“Our market is enjoying an amazing resurgence, and the traditional busy season still has several months to go. Last year, our strongest sales months were in March, April and May,” said Piro. “We’re all hoping for a repeat performance in 2013, and agents are continuing to report steady, strong foot traffic at open houses and multiple offers on many properties.”
The median sale prices for both single family homes and condos also rose for the full year 2012 to $175,000 in both property categories, another indicator of the ongoing real estate market recovery in Sarasota. In 2011, the full year median prices were at $155,925 for single family homes and $156,600 for condos, or roughly 13 percent lower.
The median sale price for single family homes in December 2012 was at $189,500 – almost 9 percent higher than November’s figure of $174,450 and 18 percent higher than last December’s total of $160,000. Condo median sale prices were also up, hitting $182,500 in December. Last December condo prices were at $150,000 – 21.6 percent below the current level.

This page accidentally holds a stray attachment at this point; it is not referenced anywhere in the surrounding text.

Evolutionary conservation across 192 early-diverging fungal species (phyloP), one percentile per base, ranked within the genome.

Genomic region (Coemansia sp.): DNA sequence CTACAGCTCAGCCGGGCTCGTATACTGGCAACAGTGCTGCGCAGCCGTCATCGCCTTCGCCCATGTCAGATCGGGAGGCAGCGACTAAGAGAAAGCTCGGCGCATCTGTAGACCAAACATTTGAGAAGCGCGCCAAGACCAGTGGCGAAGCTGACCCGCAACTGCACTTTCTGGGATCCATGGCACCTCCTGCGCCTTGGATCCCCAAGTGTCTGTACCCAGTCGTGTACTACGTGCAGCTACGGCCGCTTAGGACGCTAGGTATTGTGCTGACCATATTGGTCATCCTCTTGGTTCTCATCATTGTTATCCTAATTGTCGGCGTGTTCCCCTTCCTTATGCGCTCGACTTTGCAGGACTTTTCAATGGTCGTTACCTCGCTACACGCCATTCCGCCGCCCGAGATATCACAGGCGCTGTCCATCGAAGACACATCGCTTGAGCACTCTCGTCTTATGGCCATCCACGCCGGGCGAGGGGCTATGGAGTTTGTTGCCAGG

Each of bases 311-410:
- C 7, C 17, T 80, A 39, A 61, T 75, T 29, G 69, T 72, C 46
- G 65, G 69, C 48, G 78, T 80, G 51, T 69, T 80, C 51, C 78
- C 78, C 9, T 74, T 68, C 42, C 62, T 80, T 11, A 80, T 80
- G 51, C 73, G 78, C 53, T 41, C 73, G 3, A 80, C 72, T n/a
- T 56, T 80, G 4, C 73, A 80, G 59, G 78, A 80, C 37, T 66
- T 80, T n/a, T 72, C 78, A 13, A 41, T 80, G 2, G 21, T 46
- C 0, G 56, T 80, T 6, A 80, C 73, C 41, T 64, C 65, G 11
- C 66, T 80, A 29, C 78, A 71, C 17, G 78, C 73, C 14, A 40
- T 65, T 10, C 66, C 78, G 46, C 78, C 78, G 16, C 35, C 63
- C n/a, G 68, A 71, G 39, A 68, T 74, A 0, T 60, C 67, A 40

The available inventory of homes on the market remained near the decade low, rising slightly to 3,657 from last month’s 3,543. The level is still 25 percent below December 2011, when the inventory was at 4,567 properties for sale.
Pending sales (which represent properties that went under contract during the month) dropped in December 2012 to 782 from the November 2012 figure of 905. The total was almost identical to last December, when there were 783 pending sales reported.
The months of inventory remained near 10-year lows. The December figures were 3.9 months of inventory for single family homes and 5.9 months for condos. Months of inventory represents the time it would take to deplete the current inventory at the current sales rate. Last December, there were 6.3 months of inventory for single family homes and 9.2 months of inventory for condos. At the worst point of our market in November 2008, there were 24 months of inventory for single family homes and 41.7 months for condos.